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#DigitalCitizen Series: Big Data Benefits for the Digital Citizen


July 31, 2015


Big data, what’s the big deal?

With the pressure to innovate faster, the onslaught of rapid urbanisation, and heightened citizen expectations, government organisations and leaders are looking to the Internet of Everything.

Of the many technology trends that enable the Internet of Everything, big data and analytics warrant special consideration. The astonishing amount of data traversing today’s networks is growing exponentially each day. A recent IDC research report highlights that from now until 2020, the digital universe will double every two years.

This growth in data represents a remarkable opportunity for public sector organisations globally, particularly for government leaders. The automated collection of data – from devices, sensors, and physical objects – and use of the resulting information is providing unprecedented visibility and decision-making capabilities. This is paving the way for faster incident response, safer communities, better operational efficiency, secure access to anytime, anywhere services, and an overall heightened citizen experience.

Click here to watch the Kansas City Video

Enhancing the Community Experience

For this series, imagine this digital citizen as an average community member – a student, tourist, or professional businessperson.

The first stop that we’ll make is to receive wellbeing services; important social services that allow individuals to live a life of dignity and purpose in an inclusive society.

VITAS Innovative Healthcare, thanks to better data management and enhanced insights, enables a more integrated client-centric service experience for our citizen’s visit. But what does that really mean?

Let’s start before care is truly needed. With the evolution of technology and the explosion of apps and wearable devices, our digital citizen can monitor their own health and wellbeing. Sharing this information with medical professionals, who also have access to growing collections of health data on the general public, will allow for preventative measures before problems occur and for preemptive treatment prepared in advance.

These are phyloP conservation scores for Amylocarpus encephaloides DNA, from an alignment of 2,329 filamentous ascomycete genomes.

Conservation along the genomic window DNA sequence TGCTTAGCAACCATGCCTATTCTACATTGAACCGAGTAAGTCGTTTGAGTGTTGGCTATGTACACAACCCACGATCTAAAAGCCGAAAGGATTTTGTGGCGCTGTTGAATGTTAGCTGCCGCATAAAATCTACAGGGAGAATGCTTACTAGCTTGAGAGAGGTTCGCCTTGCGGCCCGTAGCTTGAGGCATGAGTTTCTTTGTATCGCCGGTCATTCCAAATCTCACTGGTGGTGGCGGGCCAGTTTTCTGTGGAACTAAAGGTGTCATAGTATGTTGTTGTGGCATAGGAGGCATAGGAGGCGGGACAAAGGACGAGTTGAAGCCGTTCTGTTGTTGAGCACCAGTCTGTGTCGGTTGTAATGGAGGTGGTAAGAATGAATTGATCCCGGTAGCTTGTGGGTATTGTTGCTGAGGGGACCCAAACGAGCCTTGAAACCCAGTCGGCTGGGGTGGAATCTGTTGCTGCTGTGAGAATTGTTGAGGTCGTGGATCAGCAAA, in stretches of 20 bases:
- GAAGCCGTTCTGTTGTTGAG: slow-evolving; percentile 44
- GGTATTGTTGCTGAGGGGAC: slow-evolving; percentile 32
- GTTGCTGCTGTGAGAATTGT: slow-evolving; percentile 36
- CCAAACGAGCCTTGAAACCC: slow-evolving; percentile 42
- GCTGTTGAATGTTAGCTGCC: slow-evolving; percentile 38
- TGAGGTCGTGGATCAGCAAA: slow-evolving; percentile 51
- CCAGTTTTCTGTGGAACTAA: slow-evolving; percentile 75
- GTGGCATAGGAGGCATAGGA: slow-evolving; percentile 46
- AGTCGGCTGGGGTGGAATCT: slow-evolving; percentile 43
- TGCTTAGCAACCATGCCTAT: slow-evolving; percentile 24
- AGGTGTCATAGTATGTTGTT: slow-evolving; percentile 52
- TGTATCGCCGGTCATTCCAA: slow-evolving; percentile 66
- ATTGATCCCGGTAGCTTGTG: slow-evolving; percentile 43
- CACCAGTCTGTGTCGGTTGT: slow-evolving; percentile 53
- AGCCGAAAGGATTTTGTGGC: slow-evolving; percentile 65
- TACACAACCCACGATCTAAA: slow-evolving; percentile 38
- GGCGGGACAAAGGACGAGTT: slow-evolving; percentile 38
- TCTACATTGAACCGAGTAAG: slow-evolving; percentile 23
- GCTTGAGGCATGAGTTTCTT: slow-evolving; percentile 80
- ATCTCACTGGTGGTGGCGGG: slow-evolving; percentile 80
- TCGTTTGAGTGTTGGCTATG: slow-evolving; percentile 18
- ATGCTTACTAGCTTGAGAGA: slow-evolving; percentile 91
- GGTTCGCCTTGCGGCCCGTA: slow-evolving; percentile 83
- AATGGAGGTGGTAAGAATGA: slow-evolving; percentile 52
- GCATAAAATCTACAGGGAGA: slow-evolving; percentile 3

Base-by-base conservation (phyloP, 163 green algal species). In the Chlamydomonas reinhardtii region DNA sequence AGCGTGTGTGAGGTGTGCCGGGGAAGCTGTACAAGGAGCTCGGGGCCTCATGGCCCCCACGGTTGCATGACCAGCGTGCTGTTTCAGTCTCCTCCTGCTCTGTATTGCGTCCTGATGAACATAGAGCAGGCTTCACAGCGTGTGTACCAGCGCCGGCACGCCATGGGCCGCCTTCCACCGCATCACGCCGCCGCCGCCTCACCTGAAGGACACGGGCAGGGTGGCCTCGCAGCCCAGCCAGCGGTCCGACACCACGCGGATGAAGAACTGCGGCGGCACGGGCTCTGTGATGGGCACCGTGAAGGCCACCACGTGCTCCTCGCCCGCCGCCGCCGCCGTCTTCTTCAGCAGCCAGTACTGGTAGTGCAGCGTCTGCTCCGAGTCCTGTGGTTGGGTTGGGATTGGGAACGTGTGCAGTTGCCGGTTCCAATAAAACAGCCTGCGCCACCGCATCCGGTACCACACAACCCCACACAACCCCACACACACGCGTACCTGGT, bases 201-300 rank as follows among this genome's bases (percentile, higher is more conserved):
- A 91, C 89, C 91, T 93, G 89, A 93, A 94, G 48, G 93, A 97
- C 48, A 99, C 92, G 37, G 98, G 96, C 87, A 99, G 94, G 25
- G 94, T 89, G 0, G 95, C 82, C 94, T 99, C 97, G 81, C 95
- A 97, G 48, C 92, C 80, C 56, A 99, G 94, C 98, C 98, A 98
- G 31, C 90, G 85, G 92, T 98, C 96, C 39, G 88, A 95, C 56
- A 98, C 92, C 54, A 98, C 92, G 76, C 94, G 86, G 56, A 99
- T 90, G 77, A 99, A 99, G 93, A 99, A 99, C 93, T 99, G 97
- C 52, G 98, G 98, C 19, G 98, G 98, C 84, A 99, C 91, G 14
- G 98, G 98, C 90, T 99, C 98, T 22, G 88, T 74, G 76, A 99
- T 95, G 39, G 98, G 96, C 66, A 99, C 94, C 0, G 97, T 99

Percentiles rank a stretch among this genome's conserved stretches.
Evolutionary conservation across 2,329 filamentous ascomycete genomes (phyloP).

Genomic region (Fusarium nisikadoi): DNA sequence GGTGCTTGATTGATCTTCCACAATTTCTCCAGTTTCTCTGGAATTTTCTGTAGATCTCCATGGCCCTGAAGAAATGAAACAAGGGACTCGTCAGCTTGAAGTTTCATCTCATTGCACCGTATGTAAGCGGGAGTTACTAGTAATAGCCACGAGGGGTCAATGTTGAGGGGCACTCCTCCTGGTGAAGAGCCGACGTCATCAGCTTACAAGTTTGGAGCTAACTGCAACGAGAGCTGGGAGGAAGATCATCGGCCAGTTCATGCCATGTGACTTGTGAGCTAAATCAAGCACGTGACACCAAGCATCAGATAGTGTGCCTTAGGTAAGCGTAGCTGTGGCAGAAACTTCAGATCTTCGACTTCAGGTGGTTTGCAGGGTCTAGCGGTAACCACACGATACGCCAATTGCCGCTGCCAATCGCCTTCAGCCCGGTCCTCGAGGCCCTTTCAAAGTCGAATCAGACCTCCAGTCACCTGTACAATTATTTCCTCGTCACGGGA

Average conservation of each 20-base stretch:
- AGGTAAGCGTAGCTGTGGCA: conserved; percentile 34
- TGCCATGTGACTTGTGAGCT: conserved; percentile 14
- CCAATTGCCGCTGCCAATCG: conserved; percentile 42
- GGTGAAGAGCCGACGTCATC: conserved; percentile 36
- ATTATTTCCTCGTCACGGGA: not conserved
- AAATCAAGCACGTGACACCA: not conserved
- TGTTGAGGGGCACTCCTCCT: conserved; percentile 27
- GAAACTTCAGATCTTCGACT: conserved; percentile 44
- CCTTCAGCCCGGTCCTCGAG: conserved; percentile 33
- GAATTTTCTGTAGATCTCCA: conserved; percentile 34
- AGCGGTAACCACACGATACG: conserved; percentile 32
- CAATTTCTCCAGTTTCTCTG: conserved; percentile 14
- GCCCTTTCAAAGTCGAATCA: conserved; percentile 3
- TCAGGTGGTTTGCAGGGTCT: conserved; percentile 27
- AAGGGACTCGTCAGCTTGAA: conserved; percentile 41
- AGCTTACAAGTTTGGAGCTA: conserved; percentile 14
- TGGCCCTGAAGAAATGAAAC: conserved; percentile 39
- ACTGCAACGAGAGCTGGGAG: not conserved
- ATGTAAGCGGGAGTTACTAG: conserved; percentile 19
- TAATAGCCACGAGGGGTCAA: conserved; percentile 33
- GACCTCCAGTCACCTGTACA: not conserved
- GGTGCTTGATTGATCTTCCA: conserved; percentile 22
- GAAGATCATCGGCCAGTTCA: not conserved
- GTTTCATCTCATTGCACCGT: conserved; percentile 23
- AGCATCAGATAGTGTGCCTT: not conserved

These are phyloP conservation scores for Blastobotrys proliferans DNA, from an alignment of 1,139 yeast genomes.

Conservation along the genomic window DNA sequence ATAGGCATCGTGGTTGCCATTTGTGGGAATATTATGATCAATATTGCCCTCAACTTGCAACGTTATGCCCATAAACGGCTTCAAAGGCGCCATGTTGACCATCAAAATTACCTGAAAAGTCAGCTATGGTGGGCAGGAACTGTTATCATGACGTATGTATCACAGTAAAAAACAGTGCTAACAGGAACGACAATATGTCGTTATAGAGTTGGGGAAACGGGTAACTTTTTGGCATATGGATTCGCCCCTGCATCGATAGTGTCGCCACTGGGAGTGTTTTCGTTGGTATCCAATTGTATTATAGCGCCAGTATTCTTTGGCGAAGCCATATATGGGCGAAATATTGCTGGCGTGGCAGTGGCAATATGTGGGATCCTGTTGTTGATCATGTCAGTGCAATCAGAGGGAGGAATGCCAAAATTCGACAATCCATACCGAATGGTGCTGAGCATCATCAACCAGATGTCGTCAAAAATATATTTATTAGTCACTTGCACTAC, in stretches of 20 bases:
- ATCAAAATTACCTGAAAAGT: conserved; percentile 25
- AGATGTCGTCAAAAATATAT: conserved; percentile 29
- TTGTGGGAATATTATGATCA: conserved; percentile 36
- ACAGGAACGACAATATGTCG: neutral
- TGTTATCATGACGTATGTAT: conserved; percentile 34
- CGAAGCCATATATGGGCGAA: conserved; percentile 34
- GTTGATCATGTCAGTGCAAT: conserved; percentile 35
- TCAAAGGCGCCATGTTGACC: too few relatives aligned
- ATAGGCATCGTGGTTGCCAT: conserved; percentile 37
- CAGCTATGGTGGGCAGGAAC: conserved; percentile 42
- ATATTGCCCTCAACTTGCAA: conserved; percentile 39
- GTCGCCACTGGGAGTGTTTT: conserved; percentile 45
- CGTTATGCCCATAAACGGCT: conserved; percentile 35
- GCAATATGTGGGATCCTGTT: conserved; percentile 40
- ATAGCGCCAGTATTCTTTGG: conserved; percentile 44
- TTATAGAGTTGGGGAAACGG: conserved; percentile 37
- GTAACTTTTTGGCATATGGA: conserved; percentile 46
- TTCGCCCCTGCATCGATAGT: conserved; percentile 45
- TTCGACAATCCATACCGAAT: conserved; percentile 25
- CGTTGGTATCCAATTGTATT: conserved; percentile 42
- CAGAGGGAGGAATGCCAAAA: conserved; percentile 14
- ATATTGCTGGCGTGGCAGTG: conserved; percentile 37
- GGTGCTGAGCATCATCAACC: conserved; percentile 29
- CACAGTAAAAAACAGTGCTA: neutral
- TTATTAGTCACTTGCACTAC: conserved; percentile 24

Through digitisation, the community facilitates the management of data pertaining to healthcare – among other things like security, supply chains, urban planning, traffic, weather, etc. – and supports centralised analytics, allowing for a more efficient data-driven anticipatory approach to government services.

At the next stop in our digital community, our citizen is waiting for a public bus at a bus stop. While on the bus the citizen can simply click on the free Wi-Fi network through any smart device and stay connected throughout the trip. In addition to receiving data output from the connected bus, the citizen can feed real-time data about their journey to the cloud, helping city authorities improve incident response and traffic management.

For example, our digital citizen just witnessed an accident. While other passengers may be calling local authorities and jamming up phone lines, he or she takes to social media to announce a traffic incident at X street and Y avenue and tags a city agency social account. Cities like Rio de Janeiro have a system that enables the collection and sharing of pertinent data – like real-time social media updates and public transportation locations – across more than 50 local agencies, allowing for a more coordinated and effective response. While emergency responders can more quickly reach and treat those in need of assistance, city operations managers can make proper adjustments to ease traffic flow and resume public transport schedules.

Singapore, with plans to be the world’s first Smart Nation and a view to “serve citizens of all ages and companies of all sizes”, and with initiatives like ultra-pervasive wireless and broadband networks that connect people, processes, things and data, is paving the way with a robust digital strategy that ensures mutual public and private benefit.

With data and analytic capabilities enabled by a digital strategy, communities can better respond to local challenges and deliver efficient, secure citizen services with effective end-to-end assistance.

Kansas City Video

Singapore jurisdiction profile

Rio Jurisdiction profile

VITAS case study

Next Stop

Stay tuned for our next post to discover more information on how the average workday journey can be improved in a digital community. And be sure to check back each week as we explore new themes, challenges and observations.

Additionally, you can click here and register now to get your IoE questions answered on how to become the next digital community.

Finally, we invite you to be a part of the conversation by using the hashtag #DigitalCitizen and by following @CiscoGovt on Twitter.

For more information and additional examples, visit our Smart+Connected Communities page and our Government page on Cisco.com.

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